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The Popdose Interview: Kevin Eubanks

Kevin Eubanks is a guy that you’re probably most familiar with because of his 15 year stint as the bandleader for Jay Leno and the Tonight Show and that’s okay. But there’s so much more to know about Kevin Eubanks as a complete artist. For one, he’s a big fan of Swedish heavy metal. We’ll be honest — we didn’t know that either. It’s just one of many things that came up in conversation as we were discussing The Messenger, which is the latest solo release from Eubanks, available in stores now. The Messenger  finds the guitarist branching out and as he says “I didn’t want to be as concerned with the ‘jazz sound’ as much, I wanted to let out a little bit more of what I’ve been musically exposed to. Joined by members of his quartet, the album also features a guest appearance from Alvin Chea of Take 6, something that was a personal thrill for Eubanks who has been a longtime fan of the group. But The Messenger also has a family …

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You’re Dead to Us…Hit Songs By Older Adults, Made for Older Adults

A new series in which we look at once common curiosities of pop culture that don’t exist anymore, be it because of changing tastes, the fragmentation of culture, or merely the fickle nature of fads. My first memories of pop music are around 1981, 1982, age three or so. That dovetailed with the time my parents’ reached that point that most parents reach—when they stop actively paying attention to and keeping up with current pop music. Thus, American pop music began with “Islands in the Stream” and “Hard to Say I’m Sorry” for me, and ended with “Islands in the Stream” and “Hard to Say I’m Sorry” for my parents. Since then it’s been nothing but The Big Chill soundtrack and church music. This conscious shift into ignorance or semi-ignorance of current chart hits has happened to me, too. I’ve got a kid and a job and a novel I’m never going to finish to tackle, so there’s less time for music. Every day for a few hours while I work I take some time to listen …

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Short Attention Span Oscars: 11 Mini Movie Music Video Classics

I haven’t seen ANY of this year’s slew of “Best Picture” nominees. Besides the high price of tickets and parking, I simply can’t sit still while today’s over-indulged directors take up to THREE hours tell their freaking stories. All great movies share the same basic structure. Hero. Goal. Antagonist. Conflict. Love Interest. Setbacks. Resolution. Boom. Done. Story told. Viewer satisfied. Now let me hit the can to liberate those 64 ounces of Diet Pepsi. In the good olde days, you didn’t need a Sundance pass to see quality short films;  you could laze on your couch through an endlessly looping festival of 3-4 minute mini-movies on the MTV. For anyone under 30, MTV is a deceased cable channel that was dedicated to music in the same way The Learning Channel — TLC — was about education and BRAVO was for the fine arts. Today’s MTV is a reality-addled zombie that claimed its carcass. Granted most music videos then and now were simply band performance pieces, a bunch of non-sensical but very cool images, or wealth boasting in …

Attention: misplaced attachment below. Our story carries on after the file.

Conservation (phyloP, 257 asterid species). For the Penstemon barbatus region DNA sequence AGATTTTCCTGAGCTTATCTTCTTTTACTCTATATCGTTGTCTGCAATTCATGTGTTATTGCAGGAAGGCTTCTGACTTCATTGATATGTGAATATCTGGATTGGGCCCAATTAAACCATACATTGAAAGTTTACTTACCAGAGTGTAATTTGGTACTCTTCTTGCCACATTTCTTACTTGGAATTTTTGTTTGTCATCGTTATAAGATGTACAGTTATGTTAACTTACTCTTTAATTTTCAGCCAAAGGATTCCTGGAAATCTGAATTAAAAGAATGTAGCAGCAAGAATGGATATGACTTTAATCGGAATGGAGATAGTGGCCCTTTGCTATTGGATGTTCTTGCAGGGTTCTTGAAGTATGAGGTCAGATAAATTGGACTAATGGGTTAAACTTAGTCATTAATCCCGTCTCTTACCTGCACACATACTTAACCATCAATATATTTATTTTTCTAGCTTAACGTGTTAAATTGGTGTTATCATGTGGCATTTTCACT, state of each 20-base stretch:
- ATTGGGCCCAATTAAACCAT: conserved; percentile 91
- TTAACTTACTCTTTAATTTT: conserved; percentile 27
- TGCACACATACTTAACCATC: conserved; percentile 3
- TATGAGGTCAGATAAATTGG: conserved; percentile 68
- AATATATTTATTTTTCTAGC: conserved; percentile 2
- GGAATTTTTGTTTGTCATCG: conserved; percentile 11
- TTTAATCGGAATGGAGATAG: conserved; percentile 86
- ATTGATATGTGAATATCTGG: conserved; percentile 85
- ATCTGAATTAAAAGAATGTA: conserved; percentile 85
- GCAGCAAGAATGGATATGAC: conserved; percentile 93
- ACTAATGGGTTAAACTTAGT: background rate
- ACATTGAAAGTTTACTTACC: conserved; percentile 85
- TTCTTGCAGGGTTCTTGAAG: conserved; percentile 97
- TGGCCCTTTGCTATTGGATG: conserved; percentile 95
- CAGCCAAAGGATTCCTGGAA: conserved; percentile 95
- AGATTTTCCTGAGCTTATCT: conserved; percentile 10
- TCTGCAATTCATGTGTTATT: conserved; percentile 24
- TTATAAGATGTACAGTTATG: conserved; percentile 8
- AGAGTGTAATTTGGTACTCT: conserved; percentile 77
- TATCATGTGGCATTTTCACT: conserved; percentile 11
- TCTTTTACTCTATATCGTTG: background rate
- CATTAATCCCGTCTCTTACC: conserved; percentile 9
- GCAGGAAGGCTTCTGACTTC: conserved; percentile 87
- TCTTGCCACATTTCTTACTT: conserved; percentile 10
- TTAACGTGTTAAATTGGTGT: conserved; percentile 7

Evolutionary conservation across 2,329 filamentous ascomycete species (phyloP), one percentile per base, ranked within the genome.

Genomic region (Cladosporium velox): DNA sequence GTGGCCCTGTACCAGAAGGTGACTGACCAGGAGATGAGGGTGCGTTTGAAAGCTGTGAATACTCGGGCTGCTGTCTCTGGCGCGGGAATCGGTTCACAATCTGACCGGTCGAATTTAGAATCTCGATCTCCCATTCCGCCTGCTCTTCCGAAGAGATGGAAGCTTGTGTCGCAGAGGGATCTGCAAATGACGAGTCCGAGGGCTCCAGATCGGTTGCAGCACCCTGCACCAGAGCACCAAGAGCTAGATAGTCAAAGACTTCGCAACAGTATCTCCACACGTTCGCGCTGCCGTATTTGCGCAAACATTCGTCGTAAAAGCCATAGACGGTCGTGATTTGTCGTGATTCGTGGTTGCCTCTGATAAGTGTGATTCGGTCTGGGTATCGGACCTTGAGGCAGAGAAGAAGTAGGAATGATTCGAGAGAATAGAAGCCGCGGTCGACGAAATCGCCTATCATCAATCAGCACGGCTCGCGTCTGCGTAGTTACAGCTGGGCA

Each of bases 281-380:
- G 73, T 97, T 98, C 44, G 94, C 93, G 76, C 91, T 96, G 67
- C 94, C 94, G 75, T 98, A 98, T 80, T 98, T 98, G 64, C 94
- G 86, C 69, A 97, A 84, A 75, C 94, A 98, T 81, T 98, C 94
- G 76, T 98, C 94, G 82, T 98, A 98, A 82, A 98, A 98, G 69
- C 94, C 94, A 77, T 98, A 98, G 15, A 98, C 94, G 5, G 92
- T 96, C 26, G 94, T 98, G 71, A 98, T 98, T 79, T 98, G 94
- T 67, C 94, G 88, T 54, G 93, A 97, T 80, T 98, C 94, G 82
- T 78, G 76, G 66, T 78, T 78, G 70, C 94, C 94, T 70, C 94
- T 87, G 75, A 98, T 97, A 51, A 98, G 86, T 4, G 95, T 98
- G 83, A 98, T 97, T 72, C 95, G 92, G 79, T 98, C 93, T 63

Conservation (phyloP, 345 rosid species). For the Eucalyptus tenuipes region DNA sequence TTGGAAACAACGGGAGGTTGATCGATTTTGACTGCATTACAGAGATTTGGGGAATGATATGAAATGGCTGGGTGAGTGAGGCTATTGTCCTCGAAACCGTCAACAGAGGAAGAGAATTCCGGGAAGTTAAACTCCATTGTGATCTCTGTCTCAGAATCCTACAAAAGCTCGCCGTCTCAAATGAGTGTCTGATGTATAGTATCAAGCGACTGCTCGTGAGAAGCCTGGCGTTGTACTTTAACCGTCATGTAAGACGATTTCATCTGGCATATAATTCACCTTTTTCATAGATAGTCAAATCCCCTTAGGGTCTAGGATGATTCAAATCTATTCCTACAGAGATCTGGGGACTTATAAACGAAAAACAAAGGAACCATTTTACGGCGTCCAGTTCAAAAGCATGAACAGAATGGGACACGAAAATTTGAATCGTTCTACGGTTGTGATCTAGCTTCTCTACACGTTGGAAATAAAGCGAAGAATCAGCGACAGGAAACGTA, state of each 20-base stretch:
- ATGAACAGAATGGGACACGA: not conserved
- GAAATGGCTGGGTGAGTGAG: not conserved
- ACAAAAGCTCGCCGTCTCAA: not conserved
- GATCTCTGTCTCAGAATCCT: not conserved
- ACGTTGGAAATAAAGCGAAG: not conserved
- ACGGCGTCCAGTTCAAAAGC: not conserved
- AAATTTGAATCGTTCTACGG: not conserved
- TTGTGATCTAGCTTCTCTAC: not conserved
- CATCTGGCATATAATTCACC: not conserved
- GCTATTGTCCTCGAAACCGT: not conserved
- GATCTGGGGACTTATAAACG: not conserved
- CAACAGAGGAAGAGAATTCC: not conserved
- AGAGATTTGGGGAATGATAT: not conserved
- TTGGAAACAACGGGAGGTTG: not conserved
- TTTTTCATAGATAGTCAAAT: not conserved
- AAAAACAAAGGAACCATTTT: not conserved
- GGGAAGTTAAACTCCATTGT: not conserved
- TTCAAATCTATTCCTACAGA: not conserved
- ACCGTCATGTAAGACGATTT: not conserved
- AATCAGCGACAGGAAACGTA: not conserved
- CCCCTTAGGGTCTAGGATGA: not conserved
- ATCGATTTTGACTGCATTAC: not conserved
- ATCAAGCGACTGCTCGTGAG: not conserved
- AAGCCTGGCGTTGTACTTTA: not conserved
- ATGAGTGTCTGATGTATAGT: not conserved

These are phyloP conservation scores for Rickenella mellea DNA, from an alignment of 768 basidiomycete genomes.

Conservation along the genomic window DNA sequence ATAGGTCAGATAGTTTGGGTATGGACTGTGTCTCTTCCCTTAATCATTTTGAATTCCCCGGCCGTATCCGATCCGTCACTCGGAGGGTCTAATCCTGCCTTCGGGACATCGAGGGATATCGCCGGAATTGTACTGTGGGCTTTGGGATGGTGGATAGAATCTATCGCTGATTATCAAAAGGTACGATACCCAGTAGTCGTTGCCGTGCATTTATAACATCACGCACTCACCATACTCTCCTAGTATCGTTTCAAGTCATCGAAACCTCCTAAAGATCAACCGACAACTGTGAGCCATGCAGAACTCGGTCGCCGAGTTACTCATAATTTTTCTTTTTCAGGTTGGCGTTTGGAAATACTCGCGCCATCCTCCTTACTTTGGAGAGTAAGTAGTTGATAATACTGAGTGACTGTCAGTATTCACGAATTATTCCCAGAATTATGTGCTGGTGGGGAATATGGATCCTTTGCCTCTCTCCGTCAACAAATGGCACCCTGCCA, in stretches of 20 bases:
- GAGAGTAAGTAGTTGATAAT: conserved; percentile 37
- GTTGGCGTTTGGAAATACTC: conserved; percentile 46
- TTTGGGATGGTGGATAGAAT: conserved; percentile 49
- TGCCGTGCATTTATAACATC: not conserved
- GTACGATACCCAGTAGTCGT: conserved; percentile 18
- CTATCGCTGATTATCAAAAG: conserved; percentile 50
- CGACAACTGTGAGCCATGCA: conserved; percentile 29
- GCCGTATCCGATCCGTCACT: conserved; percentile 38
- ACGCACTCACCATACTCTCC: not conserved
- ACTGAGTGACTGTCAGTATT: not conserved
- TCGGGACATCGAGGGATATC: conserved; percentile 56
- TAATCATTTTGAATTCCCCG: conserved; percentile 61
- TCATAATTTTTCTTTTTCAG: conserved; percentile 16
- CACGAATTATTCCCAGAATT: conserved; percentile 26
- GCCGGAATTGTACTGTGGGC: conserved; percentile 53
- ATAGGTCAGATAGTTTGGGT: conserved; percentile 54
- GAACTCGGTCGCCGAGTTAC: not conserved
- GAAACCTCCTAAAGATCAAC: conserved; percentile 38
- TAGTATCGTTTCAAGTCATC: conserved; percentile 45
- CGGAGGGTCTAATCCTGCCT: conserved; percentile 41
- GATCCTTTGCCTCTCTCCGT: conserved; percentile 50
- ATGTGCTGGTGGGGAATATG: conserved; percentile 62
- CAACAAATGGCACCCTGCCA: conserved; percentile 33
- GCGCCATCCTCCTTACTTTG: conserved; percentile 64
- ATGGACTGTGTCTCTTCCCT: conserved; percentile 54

We aren't all that crazy about the logo design on the album cover, either.

World’s Worst Songs: “25 or 6 to 4” by Chicago

Wait, what? Chicago’s third single, “25 or 6 to 4,” was released in the summer of 1970, and it is flat awesome. It proves just how hard a horn band can rock, and it makes supposed bad-asses like Van Halen sound like pussies. Sixteen years later, under the influence of heaven knows what, the band and producer David Foster decided to update “25 or 6 to 4” for a new generation on the album Chicago 18, but the result was one of the World’s Worst Songs. The reason couldn’t be simpler: the new “25 or 6 to 4” has absolutely none of what made the original so great. New lead singer Jason Scheff is not particularly offensive on it, but he’s neither Terry Kath nor Peter Cetera, either. Foster chose to bury the iconic horn section in an ocean of drum machines and other then-cutting-edge electronics. If you’ve ever hammered the gas pedal in an underpowered car and been frustrated when the thing refuses to speed up, you’ll understand what it’s like to listen to …

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Download Now: Cole DeGenova “Lovely Generation”

  To say the shit’s about to get funky up in here is an understatement. “Lovely Generation” is a deep album cut from Another Country, the second album from Chicago neo soul singer Cole DeGenova. Backed by his powerful band, The Peoples Republic, DeGenova gets his groove on, channeling early Prince and latter-era Justin Timberlake (back when that lad used to make music). I’ve had this track on heavy rotation since October; it’s a designated power hitter on my workout, party and wake-up playlists. Cole DeGenova – Lovely Generation (to download: PC right click/save as • MAC option/click) And this isn’t even the single! “Those Kids” has an equally stellar groove and should be a big hit at radio once the blog buzz gives way to airplay. The mighty WXRT in Chicago is already a supporter. DeGenova recently gigged around Europe and sang back-up at a Lupe Fiasco show in New York. He has played a wide variety of concerts, alongside or opening for such diverse artists as Kurt Elling, Patricia Barber, The Alabama Shakes, …